Simmer down, Samsung fans.
With a single tweet, Samsung managed to save fans of its popular Galaxy series of smartphones months of the sort of gadget anxiety Apple lovers have grown accustom to. On Tuesday, the company revealed that it wouldn't be launching a new smartphone (unofficial called "Galaxy S4") earlier than perviously expected.
The rumor -- that Samsung was preparing to unveil the successor to the hit Galaxy S3 "superphone" in February 2013 at the Mobile World Congress in Barcelona -- apparently began with an anonymously sourced report in the Korea Times about a February announcement and a March release date for the next Galaxy phone.
Samsung, however, was quick and brutal to nip the rumor in the bud. It fired off the following tweet from its Korean-language handle:
[알려드립니다] 일부 언론에서 보도한 '갤럭시 SⅢ 후속모델 출시 예정' 이라는 추측은 단순루머일 뿐 사실이 아닙니다. 정해진 게 아무것도 없는데 왜 이런 소문이 퍼질까요 ㅜㅜ— Samsung Electronics (@samsungtomorrow) September 18, 2012
According to Google Translate, this means, basically, that the rumor is false.
Samsung's response is notable in how starkly it differs from how Apple handles rumors. Namely, Apple does everything in its power to avoid talking to the media about its forthcoming products, leaving it to rumor blogs to hype up fans. Samsung, on the other hand, apparently isn't afraid to kill a rumor if it's way off base.
Ahead of the launch of the iPhone 4S in 2011, the wildest speculation suggested that Apple would use the launch event to unveil two handests, a high-end iPhone 5 and lower-end iPhone 4S. This never happened, of course. Apple could've straightened out the confusion beforehand, but chose not to. The company later blamed the runaway hype surrounding the event for lower-than-expected profits that quarter.
As for real news on the next Samsung flagship phone: Samsung did announced new computer chips for the "next-generation mobile devices" on Tuesday, meaning that the "Galaxy S4" (or whatever it'll be called) is coming eventually, if not in early 2013. Expect Samsung to hold off on the tweets when those rumors start flying.
Earlier on HuffPost:
4.8-Inch Super AMOLED Display
The screen is huge, up from 4.3 inches on the Galaxy S II. A 4.8 inch screen makes it one of the largest displays on a flagship phone there is. Compare with HTC's One X (4.7 inches), the Motorola's Droid Razr Maxx (4.3 inches), and Apple's iPhone 4S (3.5 inches). The resolution is 1280x720.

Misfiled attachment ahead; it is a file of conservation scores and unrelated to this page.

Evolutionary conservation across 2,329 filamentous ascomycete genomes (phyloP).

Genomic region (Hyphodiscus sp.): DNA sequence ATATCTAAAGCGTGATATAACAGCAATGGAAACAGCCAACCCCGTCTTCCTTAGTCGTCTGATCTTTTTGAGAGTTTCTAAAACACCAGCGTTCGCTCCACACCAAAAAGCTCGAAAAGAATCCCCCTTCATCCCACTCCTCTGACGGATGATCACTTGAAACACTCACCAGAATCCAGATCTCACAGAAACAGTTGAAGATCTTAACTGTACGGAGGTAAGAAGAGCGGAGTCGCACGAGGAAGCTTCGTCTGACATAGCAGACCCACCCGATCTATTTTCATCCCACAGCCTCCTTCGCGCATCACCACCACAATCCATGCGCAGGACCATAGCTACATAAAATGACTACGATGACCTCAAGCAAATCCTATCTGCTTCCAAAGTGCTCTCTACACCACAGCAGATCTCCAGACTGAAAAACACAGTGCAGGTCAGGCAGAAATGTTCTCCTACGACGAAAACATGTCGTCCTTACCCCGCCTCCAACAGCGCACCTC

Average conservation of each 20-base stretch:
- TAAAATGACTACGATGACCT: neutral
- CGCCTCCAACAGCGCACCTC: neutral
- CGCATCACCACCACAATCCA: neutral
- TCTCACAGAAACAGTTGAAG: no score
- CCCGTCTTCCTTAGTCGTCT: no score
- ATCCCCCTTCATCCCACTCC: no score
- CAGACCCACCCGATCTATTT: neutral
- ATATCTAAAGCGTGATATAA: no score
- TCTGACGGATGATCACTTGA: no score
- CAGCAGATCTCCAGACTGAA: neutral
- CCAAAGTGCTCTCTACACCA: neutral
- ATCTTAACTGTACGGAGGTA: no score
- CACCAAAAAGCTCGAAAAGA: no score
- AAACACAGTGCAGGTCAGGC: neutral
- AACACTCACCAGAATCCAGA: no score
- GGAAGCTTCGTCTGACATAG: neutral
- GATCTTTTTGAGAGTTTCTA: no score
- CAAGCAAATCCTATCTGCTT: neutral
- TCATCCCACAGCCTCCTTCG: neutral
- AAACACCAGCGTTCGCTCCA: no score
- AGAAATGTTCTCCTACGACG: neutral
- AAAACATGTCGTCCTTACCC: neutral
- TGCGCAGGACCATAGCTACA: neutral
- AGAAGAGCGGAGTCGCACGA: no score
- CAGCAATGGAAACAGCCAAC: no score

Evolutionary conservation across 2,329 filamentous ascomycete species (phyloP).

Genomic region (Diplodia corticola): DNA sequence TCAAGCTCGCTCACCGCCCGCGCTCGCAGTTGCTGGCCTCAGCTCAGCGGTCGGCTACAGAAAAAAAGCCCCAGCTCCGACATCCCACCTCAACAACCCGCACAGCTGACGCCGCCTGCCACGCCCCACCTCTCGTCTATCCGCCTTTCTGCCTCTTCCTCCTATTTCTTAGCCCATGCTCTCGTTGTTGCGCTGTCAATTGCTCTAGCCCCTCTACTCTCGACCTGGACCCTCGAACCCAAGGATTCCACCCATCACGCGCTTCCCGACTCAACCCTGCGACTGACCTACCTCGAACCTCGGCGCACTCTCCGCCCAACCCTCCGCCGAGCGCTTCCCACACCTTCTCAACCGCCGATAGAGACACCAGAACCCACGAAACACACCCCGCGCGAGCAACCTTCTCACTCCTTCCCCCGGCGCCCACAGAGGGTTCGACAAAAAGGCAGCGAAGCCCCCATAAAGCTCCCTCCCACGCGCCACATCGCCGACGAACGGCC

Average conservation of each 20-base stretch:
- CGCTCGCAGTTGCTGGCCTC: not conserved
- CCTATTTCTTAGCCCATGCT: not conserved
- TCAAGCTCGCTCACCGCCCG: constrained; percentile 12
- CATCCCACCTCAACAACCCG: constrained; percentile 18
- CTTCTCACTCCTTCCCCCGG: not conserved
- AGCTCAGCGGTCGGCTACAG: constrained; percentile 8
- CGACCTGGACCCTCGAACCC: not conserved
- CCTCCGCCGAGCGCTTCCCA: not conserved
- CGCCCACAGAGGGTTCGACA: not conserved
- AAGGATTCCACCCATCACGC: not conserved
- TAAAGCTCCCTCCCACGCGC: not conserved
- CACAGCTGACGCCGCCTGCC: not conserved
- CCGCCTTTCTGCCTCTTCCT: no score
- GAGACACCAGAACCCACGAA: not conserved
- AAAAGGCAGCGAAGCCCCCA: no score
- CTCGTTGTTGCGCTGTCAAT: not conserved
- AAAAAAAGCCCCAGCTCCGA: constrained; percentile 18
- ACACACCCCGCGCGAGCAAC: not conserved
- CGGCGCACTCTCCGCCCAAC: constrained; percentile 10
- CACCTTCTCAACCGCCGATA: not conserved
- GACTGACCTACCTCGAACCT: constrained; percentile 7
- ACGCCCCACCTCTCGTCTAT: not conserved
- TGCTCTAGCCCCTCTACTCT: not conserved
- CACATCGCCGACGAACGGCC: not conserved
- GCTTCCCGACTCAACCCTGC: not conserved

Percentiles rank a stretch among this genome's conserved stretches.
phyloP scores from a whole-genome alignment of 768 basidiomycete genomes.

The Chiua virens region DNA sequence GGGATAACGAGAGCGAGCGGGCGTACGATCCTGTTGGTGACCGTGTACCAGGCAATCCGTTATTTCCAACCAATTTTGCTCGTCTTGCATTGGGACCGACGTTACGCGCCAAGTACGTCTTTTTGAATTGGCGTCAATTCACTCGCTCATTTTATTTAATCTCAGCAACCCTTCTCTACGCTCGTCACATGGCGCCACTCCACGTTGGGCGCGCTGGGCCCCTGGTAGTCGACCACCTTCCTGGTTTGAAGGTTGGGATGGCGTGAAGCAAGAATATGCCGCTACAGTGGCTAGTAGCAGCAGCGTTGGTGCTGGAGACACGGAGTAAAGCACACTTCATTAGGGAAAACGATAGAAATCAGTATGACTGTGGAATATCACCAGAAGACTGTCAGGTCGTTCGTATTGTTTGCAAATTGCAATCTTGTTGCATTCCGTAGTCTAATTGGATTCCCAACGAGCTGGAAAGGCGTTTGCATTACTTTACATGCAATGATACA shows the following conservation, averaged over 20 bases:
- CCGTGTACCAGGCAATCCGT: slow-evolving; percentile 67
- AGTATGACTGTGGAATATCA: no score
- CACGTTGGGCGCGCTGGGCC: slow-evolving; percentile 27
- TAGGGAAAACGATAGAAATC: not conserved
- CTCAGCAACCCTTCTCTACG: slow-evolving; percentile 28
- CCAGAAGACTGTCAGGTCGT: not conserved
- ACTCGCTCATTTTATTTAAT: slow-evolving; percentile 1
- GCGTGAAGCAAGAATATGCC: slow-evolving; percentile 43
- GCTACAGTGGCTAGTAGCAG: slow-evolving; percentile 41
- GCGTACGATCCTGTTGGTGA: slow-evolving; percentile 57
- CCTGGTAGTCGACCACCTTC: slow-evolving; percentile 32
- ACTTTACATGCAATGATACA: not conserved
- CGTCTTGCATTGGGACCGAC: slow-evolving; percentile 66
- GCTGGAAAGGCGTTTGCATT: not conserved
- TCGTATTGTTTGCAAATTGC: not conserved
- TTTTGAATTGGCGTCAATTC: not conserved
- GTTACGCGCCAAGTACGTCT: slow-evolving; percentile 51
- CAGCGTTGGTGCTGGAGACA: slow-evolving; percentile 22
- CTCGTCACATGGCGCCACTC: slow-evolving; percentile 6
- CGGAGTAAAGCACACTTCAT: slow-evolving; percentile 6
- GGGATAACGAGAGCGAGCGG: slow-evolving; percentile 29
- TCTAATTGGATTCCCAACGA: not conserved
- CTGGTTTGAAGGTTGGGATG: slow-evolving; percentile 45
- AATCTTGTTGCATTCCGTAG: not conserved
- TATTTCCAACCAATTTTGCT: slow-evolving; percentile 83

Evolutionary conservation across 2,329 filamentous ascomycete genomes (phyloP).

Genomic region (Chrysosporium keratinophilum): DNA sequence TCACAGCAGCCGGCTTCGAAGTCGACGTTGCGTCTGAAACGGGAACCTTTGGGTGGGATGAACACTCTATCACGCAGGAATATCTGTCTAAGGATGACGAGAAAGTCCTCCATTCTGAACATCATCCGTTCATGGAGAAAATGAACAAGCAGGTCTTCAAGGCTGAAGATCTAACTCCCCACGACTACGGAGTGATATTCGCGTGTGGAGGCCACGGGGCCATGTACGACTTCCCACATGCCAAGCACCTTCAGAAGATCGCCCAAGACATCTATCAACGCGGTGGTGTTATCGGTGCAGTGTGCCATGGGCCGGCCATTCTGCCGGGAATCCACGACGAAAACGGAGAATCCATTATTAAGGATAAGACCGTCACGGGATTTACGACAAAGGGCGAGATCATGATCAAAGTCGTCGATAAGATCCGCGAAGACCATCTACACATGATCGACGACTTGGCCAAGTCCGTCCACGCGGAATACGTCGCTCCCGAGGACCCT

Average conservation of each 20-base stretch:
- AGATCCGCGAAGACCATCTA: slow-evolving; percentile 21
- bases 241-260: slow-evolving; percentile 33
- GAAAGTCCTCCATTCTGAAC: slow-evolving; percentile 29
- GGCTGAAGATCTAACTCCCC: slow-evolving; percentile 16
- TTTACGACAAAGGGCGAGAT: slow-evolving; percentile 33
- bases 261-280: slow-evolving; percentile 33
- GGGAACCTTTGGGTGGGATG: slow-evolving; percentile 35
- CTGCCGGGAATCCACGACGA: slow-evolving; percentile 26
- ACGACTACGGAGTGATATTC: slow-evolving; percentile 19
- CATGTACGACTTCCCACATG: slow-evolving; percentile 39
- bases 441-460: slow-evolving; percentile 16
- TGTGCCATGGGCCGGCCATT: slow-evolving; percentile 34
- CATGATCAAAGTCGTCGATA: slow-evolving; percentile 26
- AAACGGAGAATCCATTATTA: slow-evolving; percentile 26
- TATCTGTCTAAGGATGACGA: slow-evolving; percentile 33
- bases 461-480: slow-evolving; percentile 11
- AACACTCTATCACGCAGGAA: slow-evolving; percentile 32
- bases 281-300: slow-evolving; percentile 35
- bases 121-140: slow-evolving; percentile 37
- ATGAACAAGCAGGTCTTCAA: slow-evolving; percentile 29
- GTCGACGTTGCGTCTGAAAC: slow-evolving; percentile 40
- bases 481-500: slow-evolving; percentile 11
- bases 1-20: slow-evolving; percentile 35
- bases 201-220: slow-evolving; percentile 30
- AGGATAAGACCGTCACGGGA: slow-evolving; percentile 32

Samsung introduces 'S Voice' on the Galaxy S III. To wake the phone up and activate the voice sensor, you simply say "Hi Galaxy!" and the phone wakes up; no need to push a button. Other voice commands, in addition to the stock ones in the Google Voice Actions catalogue: Using your voice, you can launch the camera and take a photo, turn the volume up and down, snooze the alarm (say "Snooze" as your alarm is going off -- dangerous!), and send texts and emails.
If you're writing a text to someone, and then you raise the phone to your ear, the GS3 launches the telephone app and automatically calls the person you were texting.
The Galaxy S III comes with an NFC chip that allows you to "bump" information like photos or video to other Galaxy S III owners by touching phones together, using a combination of the NFC technology and Wi-Fi Direct. With All-Share Cast, you can beam your screen to any DLNA-compatible television; All-Share Cast also allows you to share your screen onto anyone else's smartphone for document collaboration.
Pop Up Play
"Pop up play" will allow you to play a video anywhere on the screen while also performing other tasks, like checking your email or responding to texts. You can make the video window as large or small as you want. Here, you can see a YouTube video playing toward the bottom of the screen while a demonstrator prepares to search Google.
The Galaxy S III's 8 megapixel camera comes with burst photography: Holding down the shutter will take twenty photos in a row; you can then choose the best photo and the phone will automatically erase the other 19. A similar function exists on the HTC One line of phones. An alternate function: The Burst camera can take 8 photos in a row and then automatically choose the best one, if you're too indecisive to choose on your own.
Buddy Photo Share
The photography software comes with smart facial recognition: When you take a picture of a friend, it can recognize their face and will prompt you to send that photo to that person's phone or email address.
Essentially an eye recognition technology, the GS3 can sense when you are and are not looking it: When you are looking at your screen, the display will stay illuminated; when you stop looking at your phone, the display goes dark to save power. The feature can be toggled on and off, if you prefer to just let your screen time out.
Here's the first commercial for the Galaxy S III. At least, we think it's advertising the Galaxy S III. It might also be advertising a soap opera or Zach Braff film of some kind.